Highly-skilled manufacturing jobs are attractive careers for many students. Here’s how we can get more of the younger generation engaged and interested in these job opportunities.
In 2018, roughly 1-2 million manufacturing sector jobs in the U.S. were unfilled. The unemployment rate hovered at historic lows and there simply weren’t enough skilled applicants available in the labor pool. The global pandemic hasn’t helped the situation. In some cases, issues like social distancing, shutdowns, and quarantines have made finding good job candidates even more difficult.
The problem can be traced back to the K-12 level, where parents often hustle their students past manufacturing opportunities at career fairs saying, “that’s not for you.” The reality is that most of the advanced technologies like artificial intelligence (AI), robotics, smart-sensors, and the Internet of Things (IoT), converge in the high-tech manufacturing settings. This makes manufacturing a good career target for students across a wide range of skills, aptitudes, and interests.
For example, manufacturers are looking for talented problem solvers who have a multidisciplinary understanding of hardware and software, and who possess the ability to learn new topics and upskill on the go. Unlike their grandparents, these workers will not be stuck behind a machine for their entire careers. They will be highly skilled, mobile, and in demand as they demonstrate their abilities to continually learn, adapt to new technologies, and solve new problems. These are also well paying jobs!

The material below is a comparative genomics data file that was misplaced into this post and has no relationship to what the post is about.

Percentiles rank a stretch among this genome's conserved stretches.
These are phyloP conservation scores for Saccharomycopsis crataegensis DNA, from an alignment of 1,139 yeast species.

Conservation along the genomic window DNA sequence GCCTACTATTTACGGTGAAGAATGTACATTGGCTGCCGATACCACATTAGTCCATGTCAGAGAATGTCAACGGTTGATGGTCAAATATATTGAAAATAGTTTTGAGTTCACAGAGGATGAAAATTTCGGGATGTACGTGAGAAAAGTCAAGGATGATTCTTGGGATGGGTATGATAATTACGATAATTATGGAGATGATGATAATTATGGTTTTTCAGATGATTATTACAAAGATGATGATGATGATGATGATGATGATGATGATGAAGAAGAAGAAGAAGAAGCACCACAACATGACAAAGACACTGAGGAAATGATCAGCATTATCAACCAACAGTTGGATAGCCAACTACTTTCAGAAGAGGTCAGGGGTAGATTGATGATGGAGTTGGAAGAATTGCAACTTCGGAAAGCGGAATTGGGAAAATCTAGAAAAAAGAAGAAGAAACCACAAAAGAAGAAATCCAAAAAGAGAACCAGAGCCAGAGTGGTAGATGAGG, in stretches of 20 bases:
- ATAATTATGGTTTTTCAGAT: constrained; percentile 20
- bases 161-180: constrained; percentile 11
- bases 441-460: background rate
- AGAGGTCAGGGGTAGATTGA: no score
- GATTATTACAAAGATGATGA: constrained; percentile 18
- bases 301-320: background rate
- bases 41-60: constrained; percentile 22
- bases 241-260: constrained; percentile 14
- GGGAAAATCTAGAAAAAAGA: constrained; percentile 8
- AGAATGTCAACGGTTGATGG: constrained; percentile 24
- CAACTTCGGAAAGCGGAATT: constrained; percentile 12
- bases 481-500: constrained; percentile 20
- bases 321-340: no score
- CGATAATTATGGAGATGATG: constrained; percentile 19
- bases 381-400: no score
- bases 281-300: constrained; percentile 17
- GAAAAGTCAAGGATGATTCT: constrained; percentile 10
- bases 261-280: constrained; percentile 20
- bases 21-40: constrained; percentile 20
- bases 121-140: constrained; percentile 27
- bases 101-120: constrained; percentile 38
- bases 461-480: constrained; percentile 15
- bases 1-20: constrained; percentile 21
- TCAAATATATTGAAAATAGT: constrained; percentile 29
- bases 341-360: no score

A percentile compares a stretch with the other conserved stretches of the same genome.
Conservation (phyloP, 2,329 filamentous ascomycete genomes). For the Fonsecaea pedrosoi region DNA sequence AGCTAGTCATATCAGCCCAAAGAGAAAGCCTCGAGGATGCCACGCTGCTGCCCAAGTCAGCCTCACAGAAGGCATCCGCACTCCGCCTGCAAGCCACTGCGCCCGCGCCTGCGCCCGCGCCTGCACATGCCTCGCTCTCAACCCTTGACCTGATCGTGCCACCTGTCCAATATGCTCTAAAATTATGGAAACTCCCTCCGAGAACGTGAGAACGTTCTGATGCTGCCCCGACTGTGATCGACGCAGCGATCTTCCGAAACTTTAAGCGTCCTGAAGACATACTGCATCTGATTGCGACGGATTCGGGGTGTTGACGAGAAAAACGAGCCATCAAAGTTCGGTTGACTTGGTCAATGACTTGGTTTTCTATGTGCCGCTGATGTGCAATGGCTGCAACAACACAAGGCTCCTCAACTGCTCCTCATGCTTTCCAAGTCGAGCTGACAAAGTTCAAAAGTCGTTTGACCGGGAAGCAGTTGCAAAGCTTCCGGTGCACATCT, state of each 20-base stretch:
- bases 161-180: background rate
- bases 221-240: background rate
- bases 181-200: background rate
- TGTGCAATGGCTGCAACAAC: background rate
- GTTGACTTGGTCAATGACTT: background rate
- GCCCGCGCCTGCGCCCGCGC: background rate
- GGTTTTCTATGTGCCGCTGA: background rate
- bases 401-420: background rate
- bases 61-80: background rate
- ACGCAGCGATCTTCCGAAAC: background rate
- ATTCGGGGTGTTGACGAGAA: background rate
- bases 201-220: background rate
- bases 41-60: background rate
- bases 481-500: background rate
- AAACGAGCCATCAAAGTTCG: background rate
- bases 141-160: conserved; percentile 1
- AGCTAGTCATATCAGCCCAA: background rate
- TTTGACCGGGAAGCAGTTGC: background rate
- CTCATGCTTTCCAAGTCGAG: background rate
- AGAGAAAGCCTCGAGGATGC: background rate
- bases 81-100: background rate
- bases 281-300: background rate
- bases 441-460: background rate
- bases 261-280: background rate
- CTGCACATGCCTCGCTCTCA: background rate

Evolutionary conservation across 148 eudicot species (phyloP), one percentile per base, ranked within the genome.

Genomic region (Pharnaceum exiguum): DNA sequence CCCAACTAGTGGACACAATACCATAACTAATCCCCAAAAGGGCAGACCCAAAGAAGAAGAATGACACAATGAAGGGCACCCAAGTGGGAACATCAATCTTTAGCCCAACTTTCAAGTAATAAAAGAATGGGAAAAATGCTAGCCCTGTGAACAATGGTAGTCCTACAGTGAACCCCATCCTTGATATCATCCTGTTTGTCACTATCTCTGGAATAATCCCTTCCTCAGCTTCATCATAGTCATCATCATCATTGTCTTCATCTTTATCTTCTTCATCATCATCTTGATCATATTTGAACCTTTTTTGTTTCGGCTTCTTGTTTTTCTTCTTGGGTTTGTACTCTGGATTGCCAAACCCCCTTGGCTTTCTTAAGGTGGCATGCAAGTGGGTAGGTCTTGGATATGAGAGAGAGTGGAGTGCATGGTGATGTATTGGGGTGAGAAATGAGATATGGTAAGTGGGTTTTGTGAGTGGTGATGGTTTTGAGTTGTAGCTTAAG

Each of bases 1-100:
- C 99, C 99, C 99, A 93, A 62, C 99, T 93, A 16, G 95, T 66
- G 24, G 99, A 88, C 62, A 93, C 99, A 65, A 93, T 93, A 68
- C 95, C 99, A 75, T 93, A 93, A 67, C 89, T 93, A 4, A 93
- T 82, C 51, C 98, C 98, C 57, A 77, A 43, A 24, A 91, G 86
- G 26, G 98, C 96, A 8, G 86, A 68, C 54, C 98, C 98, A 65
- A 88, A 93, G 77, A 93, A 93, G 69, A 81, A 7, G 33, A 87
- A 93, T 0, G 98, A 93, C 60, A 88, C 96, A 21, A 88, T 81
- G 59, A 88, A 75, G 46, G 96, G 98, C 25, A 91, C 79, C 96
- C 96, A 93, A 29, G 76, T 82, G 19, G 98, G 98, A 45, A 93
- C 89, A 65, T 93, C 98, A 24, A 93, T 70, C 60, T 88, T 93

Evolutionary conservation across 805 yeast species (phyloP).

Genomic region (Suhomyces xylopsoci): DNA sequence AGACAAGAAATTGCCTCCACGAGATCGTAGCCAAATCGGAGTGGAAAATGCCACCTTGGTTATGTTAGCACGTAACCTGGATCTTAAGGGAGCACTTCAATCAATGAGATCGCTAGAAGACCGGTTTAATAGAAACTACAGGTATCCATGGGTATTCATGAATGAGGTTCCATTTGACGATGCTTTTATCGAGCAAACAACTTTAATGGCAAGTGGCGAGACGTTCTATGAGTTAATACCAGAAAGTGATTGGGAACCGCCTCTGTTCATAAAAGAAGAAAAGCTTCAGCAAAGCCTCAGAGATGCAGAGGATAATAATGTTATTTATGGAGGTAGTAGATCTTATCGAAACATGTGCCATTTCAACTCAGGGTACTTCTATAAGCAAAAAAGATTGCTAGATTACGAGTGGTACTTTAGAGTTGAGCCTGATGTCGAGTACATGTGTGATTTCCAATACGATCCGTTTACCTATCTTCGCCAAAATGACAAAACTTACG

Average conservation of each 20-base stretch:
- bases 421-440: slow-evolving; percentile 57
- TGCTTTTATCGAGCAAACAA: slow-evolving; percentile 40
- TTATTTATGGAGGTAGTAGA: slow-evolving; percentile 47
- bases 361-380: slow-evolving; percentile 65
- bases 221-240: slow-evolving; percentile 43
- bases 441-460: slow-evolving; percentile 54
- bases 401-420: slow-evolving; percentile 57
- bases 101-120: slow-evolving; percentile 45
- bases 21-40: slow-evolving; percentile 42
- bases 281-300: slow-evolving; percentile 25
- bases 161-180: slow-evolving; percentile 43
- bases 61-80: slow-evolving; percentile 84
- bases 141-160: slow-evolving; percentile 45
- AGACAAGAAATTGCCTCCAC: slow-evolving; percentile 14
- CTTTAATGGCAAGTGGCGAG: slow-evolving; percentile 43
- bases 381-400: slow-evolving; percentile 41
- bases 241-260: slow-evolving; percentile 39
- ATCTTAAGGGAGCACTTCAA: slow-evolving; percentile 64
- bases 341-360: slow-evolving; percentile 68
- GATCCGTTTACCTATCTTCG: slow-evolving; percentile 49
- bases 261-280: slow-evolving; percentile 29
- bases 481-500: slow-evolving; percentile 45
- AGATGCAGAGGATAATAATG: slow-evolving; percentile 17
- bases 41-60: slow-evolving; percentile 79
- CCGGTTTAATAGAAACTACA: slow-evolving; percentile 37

Here are seven easy ways that all schools and teachers can help get more students interested in these types of jobs:
- Help change the perception. Students and their parents may have outdated ideas of what a manufacturing career entails. Bring industry people in (or meet via Zoom) to talk to students, share their paths, and talk about what they’re doing now.
- Take field trips to factories. Students will want to understand the skills needed to work in such a place. Some employers offer “virtual tours” and other online clips that can serve as a substitute for in-person trips. Check out the career pages on their website – they often have videos online.
- Focus on both girls and boys. Let them know this isn’t going to be like the “shop class” of the 1990s, which was mostly populated by boys who were interested in vocational jobs. The field offers excellent opportunities for women—from entry-level jobs right up to C-level positions.
- Give them an inside look at what they’ll be doing. Share the experience and preview the skills that need to be learned. Show students the future of manufacturing and the value that it brings to the world.
- Create compelling coursework. Many programs are adopting new technology, but they still have the old “shop” feel. Let students see manufacturing for what it is today (i.e., high tech). Expose them to all the new technologies.
- Give them something in return. Show them how they can accumulate credits or certifications that can be used post-graduation. With these in hand, they can either go on to further study or get a job.
- Partner with local companies. Along with regional education centers, these organizations can help you create a marketing and branding campaign about the unmet needs in emerging technology jobs.
Using interactive technology learning environments with technology like simulations, AR, & VR you can introduce students to emerging technology and help them develop critical thinking and problem solving skills. These are exactly the skills the manufacturing industry needs to help it solve real-world problems. By introducing STEM skills to boys and girls early, and by building new skills on that foundation through advanced technology training, schools can help youngsters follow a career pathway to a highly-technical career.
Ido Yerushalmi is CEO at Intelitek.